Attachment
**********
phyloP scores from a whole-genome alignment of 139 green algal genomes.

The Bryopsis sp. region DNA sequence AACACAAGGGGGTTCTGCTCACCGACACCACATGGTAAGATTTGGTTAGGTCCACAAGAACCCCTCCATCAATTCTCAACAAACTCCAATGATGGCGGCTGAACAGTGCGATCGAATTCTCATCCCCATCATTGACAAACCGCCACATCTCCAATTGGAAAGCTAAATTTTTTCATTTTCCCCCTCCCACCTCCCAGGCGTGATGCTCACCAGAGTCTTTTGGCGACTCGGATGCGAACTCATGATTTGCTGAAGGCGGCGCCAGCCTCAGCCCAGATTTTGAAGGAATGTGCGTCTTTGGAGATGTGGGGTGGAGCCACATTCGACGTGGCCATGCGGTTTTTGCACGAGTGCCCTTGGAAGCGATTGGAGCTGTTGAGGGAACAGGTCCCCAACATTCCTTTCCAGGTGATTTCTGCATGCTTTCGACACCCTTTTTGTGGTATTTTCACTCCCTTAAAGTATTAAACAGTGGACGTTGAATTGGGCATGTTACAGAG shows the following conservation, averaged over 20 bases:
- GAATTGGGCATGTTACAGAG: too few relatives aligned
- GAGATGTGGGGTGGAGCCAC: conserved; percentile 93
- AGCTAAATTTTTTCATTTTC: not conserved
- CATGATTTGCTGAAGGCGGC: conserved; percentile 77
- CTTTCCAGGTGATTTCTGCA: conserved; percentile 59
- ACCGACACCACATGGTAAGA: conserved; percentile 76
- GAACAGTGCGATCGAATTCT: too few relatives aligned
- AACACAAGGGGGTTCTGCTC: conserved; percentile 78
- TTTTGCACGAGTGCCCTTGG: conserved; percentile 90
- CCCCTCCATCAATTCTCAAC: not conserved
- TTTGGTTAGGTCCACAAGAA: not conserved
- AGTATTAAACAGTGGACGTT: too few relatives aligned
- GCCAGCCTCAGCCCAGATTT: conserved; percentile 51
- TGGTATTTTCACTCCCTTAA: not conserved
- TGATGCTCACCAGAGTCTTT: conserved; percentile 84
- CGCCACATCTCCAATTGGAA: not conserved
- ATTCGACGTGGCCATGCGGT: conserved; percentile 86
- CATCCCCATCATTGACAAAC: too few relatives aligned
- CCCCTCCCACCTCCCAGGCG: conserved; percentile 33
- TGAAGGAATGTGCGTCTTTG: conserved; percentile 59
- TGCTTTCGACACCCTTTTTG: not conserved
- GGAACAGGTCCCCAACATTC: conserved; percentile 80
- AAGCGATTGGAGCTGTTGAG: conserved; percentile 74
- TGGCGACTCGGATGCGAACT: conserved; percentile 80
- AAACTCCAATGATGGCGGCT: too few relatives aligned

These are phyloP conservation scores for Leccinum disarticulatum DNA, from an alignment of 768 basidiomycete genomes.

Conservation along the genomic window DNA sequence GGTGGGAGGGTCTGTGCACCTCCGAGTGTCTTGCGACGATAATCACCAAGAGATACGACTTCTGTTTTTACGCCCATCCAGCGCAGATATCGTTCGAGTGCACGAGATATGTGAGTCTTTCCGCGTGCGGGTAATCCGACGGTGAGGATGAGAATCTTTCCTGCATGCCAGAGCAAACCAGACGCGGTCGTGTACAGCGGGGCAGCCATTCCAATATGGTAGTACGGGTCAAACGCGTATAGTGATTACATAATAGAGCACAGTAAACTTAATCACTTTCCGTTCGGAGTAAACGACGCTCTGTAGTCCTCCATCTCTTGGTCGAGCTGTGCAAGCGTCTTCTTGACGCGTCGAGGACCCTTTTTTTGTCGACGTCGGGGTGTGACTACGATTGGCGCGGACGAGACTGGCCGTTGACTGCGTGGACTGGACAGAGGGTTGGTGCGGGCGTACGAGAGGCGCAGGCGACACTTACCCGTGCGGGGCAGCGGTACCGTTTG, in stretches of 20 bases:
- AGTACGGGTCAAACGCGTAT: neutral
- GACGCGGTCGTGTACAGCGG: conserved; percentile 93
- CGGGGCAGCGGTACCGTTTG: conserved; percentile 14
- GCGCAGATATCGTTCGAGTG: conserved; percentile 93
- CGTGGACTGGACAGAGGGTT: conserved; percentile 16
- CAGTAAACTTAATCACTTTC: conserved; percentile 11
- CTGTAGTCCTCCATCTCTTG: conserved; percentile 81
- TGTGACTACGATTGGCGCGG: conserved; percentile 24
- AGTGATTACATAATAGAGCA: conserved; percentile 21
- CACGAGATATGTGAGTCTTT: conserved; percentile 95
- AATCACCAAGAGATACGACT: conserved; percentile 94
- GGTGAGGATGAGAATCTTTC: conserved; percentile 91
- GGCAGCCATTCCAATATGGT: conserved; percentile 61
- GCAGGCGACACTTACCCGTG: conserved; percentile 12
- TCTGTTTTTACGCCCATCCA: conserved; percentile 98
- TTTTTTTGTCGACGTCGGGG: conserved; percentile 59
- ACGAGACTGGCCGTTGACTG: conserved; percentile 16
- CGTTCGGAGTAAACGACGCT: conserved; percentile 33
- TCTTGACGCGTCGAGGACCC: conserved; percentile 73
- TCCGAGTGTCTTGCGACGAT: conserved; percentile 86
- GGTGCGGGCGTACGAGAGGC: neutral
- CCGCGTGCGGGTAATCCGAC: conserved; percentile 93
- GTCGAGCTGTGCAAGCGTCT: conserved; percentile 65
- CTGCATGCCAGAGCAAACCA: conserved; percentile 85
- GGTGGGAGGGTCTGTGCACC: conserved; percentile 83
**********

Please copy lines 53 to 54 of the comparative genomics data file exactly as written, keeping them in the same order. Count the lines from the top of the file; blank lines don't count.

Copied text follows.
- CTGCATGCCAGAGCAAACCA: conserved; percentile 85
- GGTGGGAGGGTCTGTGCACC: conserved; percentile 83